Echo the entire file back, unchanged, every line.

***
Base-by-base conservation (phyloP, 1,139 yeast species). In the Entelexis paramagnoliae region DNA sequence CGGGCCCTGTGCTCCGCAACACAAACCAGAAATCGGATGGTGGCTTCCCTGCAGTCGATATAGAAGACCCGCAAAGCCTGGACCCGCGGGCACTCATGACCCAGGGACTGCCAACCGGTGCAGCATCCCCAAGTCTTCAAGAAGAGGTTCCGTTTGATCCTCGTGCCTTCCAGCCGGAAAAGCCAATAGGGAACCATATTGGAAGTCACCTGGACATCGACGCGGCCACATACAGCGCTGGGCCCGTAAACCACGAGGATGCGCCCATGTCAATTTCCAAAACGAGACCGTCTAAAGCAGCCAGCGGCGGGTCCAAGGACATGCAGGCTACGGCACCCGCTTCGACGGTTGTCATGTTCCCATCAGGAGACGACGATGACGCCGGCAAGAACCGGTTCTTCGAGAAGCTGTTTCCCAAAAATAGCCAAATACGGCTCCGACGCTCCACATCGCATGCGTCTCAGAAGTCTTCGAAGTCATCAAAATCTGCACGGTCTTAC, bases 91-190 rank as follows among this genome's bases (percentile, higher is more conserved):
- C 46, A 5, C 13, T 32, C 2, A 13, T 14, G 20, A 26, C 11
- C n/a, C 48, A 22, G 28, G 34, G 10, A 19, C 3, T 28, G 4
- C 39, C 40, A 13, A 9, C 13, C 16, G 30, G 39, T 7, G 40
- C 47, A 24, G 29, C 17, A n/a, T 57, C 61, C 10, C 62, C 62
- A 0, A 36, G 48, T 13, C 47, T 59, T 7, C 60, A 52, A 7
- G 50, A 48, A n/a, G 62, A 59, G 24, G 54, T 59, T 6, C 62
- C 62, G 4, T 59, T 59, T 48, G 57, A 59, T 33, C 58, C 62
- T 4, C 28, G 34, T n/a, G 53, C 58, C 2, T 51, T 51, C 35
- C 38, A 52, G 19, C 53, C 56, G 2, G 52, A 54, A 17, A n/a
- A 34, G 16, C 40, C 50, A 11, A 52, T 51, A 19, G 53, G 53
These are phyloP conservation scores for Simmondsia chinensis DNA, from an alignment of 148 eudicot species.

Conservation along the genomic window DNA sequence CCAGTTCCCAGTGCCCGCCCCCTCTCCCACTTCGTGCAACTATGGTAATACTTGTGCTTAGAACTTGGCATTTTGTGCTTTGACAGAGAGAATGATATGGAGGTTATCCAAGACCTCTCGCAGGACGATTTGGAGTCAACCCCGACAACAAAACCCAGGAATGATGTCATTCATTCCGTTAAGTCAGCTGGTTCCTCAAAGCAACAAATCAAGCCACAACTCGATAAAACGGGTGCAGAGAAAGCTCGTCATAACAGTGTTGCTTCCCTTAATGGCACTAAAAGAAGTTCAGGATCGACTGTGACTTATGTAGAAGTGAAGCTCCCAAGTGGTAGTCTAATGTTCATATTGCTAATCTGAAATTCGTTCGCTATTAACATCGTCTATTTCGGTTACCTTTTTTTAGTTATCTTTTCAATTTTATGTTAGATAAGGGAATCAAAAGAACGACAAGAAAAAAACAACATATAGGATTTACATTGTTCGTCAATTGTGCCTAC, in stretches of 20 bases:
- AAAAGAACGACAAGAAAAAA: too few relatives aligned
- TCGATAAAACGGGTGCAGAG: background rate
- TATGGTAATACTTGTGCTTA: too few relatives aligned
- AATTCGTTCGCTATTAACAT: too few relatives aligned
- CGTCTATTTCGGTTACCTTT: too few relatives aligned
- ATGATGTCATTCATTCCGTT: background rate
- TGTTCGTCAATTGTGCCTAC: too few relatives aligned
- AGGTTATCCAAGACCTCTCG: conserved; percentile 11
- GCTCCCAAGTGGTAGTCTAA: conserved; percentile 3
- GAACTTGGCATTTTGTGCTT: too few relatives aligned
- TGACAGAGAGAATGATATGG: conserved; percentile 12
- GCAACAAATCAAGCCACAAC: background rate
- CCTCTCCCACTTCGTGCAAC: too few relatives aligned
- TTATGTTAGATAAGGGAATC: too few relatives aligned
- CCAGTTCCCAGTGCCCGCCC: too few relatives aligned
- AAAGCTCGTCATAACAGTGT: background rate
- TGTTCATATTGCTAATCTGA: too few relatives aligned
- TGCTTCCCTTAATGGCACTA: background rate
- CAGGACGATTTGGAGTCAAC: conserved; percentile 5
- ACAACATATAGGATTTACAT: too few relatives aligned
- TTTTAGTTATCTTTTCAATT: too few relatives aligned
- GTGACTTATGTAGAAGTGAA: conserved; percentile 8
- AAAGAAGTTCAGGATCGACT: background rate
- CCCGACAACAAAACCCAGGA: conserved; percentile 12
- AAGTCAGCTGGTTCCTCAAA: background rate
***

Base-by-base conservation (phyloP, 1,139 yeast species). In the Entelexis paramagnoliae region DNA sequence CGGGCCCTGTGCTCCGCAACACAAACCAGAAATCGGATGGTGGCTTCCCTGCAGTCGATATAGAAGACCCGCAAAGCCTGGACCCGCGGGCACTCATGACCCAGGGACTGCCAACCGGTGCAGCATCCCCAAGTCTTCAAGAAGAGGTTCCGTTTGATCCTCGTGCCTTCCAGCCGGAAAAGCCAATAGGGAACCATATTGGAAGTCACCTGGACATCGACGCGGCCACATACAGCGCTGGGCCCGTAAACCACGAGGATGCGCCCATGTCAATTTCCAAAACGAGACCGTCTAAAGCAGCCAGCGGCGGGTCCAAGGACATGCAGGCTACGGCACCCGCTTCGACGGTTGTCATGTTCCCATCAGGAGACGACGATGACGCCGGCAAGAACCGGTTCTTCGAGAAGCTGTTTCCCAAAAATAGCCAAATACGGCTCCGACGCTCCACATCGCATGCGTCTCAGAAGTCTTCGAAGTCATCAAAATCTGCACGGTCTTAC, bases 91-190 rank as follows among this genome's bases (percentile, higher is more conserved):
- C 46, A 5, C 13, T 32, C 2, A 13, T 14, G 20, A 26, C 11
- C n/a, C 48, A 22, G 28, G 34, G 10, A 19, C 3, T 28, G 4
- C 39, C 40, A 13, A 9, C 13, C 16, G 30, G 39, T 7, G 40
- C 47, A 24, G 29, C 17, A n/a, T 57, C 61, C 10, C 62, C 62
- A 0, A 36, G 48, T 13, C 47, T 59, T 7, C 60, A 52, A 7
- G 50, A 48, A n/a, G 62, A 59, G 24, G 54, T 59, T 6, C 62
- C 62, G 4, T 59, T 59, T 48, G 57, A 59, T 33, C 58, C 62
- T 4, C 28, G 34, T n/a, G 53, C 58, C 2, T 51, T 51, C 35
- C 38, A 52, G 19, C 53, C 56, G 2, G 52, A 54, A 17, A n/a
- A 34, G 16, C 40, C 50, A 11, A 52, T 51, A 19, G 53, G 53
These are phyloP conservation scores for Simmondsia chinensis DNA, from an alignment of 148 eudicot species.

Conservation along the genomic window DNA sequence CCAGTTCCCAGTGCCCGCCCCCTCTCCCACTTCGTGCAACTATGGTAATACTTGTGCTTAGAACTTGGCATTTTGTGCTTTGACAGAGAGAATGATATGGAGGTTATCCAAGACCTCTCGCAGGACGATTTGGAGTCAACCCCGACAACAAAACCCAGGAATGATGTCATTCATTCCGTTAAGTCAGCTGGTTCCTCAAAGCAACAAATCAAGCCACAACTCGATAAAACGGGTGCAGAGAAAGCTCGTCATAACAGTGTTGCTTCCCTTAATGGCACTAAAAGAAGTTCAGGATCGACTGTGACTTATGTAGAAGTGAAGCTCCCAAGTGGTAGTCTAATGTTCATATTGCTAATCTGAAATTCGTTCGCTATTAACATCGTCTATTTCGGTTACCTTTTTTTAGTTATCTTTTCAATTTTATGTTAGATAAGGGAATCAAAAGAACGACAAGAAAAAAACAACATATAGGATTTACATTGTTCGTCAATTGTGCCTAC, in stretches of 20 bases:
- AAAAGAACGACAAGAAAAAA: too few relatives aligned
- TCGATAAAACGGGTGCAGAG: background rate
- TATGGTAATACTTGTGCTTA: too few relatives aligned
- AATTCGTTCGCTATTAACAT: too few relatives aligned
- CGTCTATTTCGGTTACCTTT: too few relatives aligned
- ATGATGTCATTCATTCCGTT: background rate
- TGTTCGTCAATTGTGCCTAC: too few relatives aligned
- AGGTTATCCAAGACCTCTCG: conserved; percentile 11
- GCTCCCAAGTGGTAGTCTAA: conserved; percentile 3
- GAACTTGGCATTTTGTGCTT: too few relatives aligned
- TGACAGAGAGAATGATATGG: conserved; percentile 12
- GCAACAAATCAAGCCACAAC: background rate
- CCTCTCCCACTTCGTGCAAC: too few relatives aligned
- TTATGTTAGATAAGGGAATC: too few relatives aligned
- CCAGTTCCCAGTGCCCGCCC: too few relatives aligned
- AAAGCTCGTCATAACAGTGT: background rate
- TGTTCATATTGCTAATCTGA: too few relatives aligned
- TGCTTCCCTTAATGGCACTA: background rate
- CAGGACGATTTGGAGTCAAC: conserved; percentile 5
- ACAACATATAGGATTTACAT: too few relatives aligned
- TTTTAGTTATCTTTTCAATT: too few relatives aligned
- GTGACTTATGTAGAAGTGAA: conserved; percentile 8
- AAAGAAGTTCAGGATCGACT: background rate
- CCCGACAACAAAACCCAGGA: conserved; percentile 12
- AAGTCAGCTGGTTCCTCAAA: background rate